Miroschnichenko plays with speed and bravado. He has a high-end scoring ability and quality puck skills that have made him difficult to manage even for pros. He makes plays that most players probably don’t feel they have the time to make. That extra move that gives him an extra space or seam gets exploited for the offense and works for him often. Miroshnichenko’s ability to finish is special among this class.  He shoots off the pass remarkably well, gets to the net with ease and has a blistering shot that allows him to score from distance. As he tacks more muscle onto his frame, I can see him being an absolute handful down low with his drive and craving for offense.

4. Joakim Kemell, RW, JYP (Liiga)

In the midst of an incredibly productive season, Kemell has been out since the World Junior Championship. He is expected to return, but his extended absence is of moderate concern just because of the roll he was on. Kemell has 18 points in 21 games including 12 goals – a rate that puts him ahead of some of the most impressive recent seasons by draft-eligible players like Patrik Laine and Aleksander Barkov.

Kemell has shifty puck skills and an elite shot with excellent goal-scoring sense. His puck skills are shifty and despite his youth, he wants the puck as much as he possibly can get it. His teammates are more than willing to oblige because he’s got such a tremendous ability to finish whether it’s a quality shot or pass. Kemell doesn’t have much size or strength at the moment, and you’re not getting much if any defensive value out of him, but he’s got an advanced offensive game with an exceptional track record against professionals this season.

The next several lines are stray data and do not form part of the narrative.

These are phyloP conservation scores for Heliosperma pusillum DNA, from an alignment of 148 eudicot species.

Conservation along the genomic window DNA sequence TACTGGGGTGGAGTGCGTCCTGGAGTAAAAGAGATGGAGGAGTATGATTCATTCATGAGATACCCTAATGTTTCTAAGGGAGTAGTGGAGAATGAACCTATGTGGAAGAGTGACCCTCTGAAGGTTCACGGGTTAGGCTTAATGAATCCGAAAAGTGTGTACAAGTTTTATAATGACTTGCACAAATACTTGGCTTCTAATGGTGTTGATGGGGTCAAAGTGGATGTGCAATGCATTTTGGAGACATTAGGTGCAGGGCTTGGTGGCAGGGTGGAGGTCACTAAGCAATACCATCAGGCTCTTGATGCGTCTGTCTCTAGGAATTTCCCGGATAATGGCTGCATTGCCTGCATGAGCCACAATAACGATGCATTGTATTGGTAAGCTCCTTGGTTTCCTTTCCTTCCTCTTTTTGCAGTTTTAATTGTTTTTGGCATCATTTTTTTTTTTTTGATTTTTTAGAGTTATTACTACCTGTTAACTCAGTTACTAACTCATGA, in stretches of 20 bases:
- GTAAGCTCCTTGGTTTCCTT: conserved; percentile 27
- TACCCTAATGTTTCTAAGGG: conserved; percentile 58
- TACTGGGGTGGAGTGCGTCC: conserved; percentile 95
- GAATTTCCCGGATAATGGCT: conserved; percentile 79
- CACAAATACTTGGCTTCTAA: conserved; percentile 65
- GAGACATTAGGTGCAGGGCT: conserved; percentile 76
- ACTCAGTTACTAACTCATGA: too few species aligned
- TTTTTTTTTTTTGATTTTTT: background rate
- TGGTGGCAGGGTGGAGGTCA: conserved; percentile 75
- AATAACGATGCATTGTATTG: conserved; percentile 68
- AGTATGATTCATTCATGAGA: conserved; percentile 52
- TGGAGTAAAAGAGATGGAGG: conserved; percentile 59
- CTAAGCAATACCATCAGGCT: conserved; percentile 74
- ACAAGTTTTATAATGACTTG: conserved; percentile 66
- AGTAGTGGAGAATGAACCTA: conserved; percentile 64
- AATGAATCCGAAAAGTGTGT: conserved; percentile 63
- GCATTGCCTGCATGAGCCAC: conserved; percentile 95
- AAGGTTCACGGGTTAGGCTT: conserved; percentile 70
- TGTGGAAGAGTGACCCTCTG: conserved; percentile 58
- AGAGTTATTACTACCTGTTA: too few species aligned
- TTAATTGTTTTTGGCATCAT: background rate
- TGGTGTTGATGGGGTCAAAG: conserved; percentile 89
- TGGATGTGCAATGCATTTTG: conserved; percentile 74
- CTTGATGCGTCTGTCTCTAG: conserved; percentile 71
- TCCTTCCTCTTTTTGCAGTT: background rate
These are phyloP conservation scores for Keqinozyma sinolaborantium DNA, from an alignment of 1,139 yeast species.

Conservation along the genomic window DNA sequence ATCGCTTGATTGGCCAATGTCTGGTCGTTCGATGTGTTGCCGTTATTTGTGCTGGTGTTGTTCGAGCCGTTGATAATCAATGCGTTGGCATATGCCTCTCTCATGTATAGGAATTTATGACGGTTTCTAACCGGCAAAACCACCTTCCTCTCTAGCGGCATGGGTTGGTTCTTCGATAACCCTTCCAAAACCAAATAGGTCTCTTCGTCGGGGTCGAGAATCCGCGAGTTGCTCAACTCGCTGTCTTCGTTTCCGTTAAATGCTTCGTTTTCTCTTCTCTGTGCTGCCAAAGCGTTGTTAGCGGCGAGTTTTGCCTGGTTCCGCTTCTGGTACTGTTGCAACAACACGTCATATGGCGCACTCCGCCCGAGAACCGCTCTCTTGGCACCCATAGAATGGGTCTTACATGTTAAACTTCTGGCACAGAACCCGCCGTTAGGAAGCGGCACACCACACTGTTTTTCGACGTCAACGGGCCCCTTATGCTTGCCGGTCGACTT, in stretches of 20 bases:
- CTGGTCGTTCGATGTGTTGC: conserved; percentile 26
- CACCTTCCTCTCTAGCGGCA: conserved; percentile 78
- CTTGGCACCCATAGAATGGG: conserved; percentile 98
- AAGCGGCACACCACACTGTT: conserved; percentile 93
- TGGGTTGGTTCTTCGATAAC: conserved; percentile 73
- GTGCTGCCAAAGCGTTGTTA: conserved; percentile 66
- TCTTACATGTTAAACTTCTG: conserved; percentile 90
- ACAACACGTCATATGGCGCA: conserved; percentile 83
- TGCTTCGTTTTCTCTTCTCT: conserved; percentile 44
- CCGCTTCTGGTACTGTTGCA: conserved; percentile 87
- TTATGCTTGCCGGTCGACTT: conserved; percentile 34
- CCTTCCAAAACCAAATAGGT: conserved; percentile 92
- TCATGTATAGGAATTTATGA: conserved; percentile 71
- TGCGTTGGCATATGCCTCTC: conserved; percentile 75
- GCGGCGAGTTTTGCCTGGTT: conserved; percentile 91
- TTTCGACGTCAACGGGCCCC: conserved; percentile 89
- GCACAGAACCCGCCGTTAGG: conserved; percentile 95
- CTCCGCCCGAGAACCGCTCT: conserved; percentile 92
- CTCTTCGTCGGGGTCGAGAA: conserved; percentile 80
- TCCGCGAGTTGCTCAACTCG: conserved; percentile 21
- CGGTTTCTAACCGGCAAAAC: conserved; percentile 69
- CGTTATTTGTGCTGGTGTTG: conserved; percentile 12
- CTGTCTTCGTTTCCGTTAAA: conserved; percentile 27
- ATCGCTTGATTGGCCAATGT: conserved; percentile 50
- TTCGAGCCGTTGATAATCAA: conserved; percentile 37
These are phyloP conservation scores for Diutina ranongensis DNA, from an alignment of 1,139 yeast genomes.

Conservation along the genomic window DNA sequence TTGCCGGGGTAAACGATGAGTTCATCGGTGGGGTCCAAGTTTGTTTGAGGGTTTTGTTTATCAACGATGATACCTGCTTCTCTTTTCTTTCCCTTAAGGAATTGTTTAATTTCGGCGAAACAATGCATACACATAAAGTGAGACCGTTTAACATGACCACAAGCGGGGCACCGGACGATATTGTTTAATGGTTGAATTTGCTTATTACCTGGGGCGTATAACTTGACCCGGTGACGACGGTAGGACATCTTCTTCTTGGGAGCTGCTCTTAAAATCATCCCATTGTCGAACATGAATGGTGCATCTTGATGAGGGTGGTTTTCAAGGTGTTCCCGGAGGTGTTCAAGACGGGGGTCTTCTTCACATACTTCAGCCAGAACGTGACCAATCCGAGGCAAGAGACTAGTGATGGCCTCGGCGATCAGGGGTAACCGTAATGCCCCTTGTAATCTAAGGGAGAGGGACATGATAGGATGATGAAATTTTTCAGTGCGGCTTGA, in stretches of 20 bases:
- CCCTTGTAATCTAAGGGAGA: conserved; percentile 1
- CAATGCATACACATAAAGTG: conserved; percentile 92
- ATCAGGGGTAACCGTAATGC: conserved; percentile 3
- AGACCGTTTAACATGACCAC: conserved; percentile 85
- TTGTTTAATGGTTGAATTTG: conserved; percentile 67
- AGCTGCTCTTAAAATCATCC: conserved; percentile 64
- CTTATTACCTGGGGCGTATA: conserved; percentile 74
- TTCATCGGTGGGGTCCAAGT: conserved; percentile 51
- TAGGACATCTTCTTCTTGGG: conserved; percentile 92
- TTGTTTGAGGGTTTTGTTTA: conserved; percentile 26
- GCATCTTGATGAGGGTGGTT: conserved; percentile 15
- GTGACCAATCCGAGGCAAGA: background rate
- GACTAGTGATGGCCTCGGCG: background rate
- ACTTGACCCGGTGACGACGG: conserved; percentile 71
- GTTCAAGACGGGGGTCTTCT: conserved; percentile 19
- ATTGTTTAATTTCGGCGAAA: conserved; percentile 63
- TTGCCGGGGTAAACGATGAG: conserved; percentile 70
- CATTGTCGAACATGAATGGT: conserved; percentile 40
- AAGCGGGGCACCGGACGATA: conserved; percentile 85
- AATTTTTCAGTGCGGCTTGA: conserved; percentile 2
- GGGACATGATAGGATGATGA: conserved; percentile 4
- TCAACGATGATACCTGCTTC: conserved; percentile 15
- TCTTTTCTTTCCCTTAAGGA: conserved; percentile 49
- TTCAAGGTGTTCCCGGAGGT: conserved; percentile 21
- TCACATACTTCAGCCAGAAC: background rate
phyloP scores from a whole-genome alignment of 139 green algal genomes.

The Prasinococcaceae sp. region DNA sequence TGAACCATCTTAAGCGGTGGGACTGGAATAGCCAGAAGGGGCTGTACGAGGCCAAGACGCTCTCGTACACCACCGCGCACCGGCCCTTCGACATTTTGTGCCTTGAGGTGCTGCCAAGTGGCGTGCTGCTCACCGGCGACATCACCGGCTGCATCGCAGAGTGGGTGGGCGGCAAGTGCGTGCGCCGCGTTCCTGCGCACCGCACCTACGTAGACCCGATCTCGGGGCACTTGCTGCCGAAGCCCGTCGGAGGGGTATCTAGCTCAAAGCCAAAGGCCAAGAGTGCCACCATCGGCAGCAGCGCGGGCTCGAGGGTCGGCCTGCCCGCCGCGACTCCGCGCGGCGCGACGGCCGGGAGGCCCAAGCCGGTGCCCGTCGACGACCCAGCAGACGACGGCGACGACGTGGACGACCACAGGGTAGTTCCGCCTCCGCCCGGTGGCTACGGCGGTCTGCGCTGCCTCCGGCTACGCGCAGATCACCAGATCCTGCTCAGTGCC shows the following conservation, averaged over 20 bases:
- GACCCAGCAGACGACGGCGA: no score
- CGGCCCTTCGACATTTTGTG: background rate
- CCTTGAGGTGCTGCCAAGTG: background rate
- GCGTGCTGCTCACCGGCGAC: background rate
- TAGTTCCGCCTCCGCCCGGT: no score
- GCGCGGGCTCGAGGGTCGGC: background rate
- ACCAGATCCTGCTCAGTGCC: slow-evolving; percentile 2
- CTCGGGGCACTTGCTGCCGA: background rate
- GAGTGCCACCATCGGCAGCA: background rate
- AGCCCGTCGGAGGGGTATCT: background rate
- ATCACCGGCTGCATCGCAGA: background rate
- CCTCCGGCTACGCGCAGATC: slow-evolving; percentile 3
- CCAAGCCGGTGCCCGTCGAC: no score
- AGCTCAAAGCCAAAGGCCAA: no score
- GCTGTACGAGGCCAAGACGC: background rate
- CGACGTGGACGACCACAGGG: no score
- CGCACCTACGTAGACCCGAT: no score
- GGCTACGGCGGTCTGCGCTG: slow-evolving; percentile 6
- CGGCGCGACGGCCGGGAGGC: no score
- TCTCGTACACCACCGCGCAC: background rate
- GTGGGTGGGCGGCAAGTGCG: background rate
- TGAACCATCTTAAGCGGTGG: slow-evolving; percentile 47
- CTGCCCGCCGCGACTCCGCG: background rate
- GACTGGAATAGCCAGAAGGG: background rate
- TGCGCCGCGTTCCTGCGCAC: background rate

5. Matthew Savoie, C, Winnipeg ICE (WHL)

A dominant scoring season in the WHL, as one of the top scoring players wire to wire in the league, Savoie has averaged better than 1.5 points per game this season, which puts him well ahead of the scoring pace of some of the top WHL prospects of the last 10 years and fourth among U18 players in the WHL with a minimum of 30 games since 2010-11. There’s still a lot of season left and we’ll see where Savoie ultimately lands, but there’s been no slowing him down this season.

His quickness, both with his hands and feet have made him difficult to defend. He can get behind defenders easily with his feet, but also isn’t afraid to use his one-on-one skills to beat defenders. His size and general lack of strength are concerns, but he’s improved some in the latter field. The quickness he can play with alleviates some of those concerns, too. He’s got good competitive drive and doesn’t simply hang on the perimeter. He gets in there and can make plays under duress and in traffic.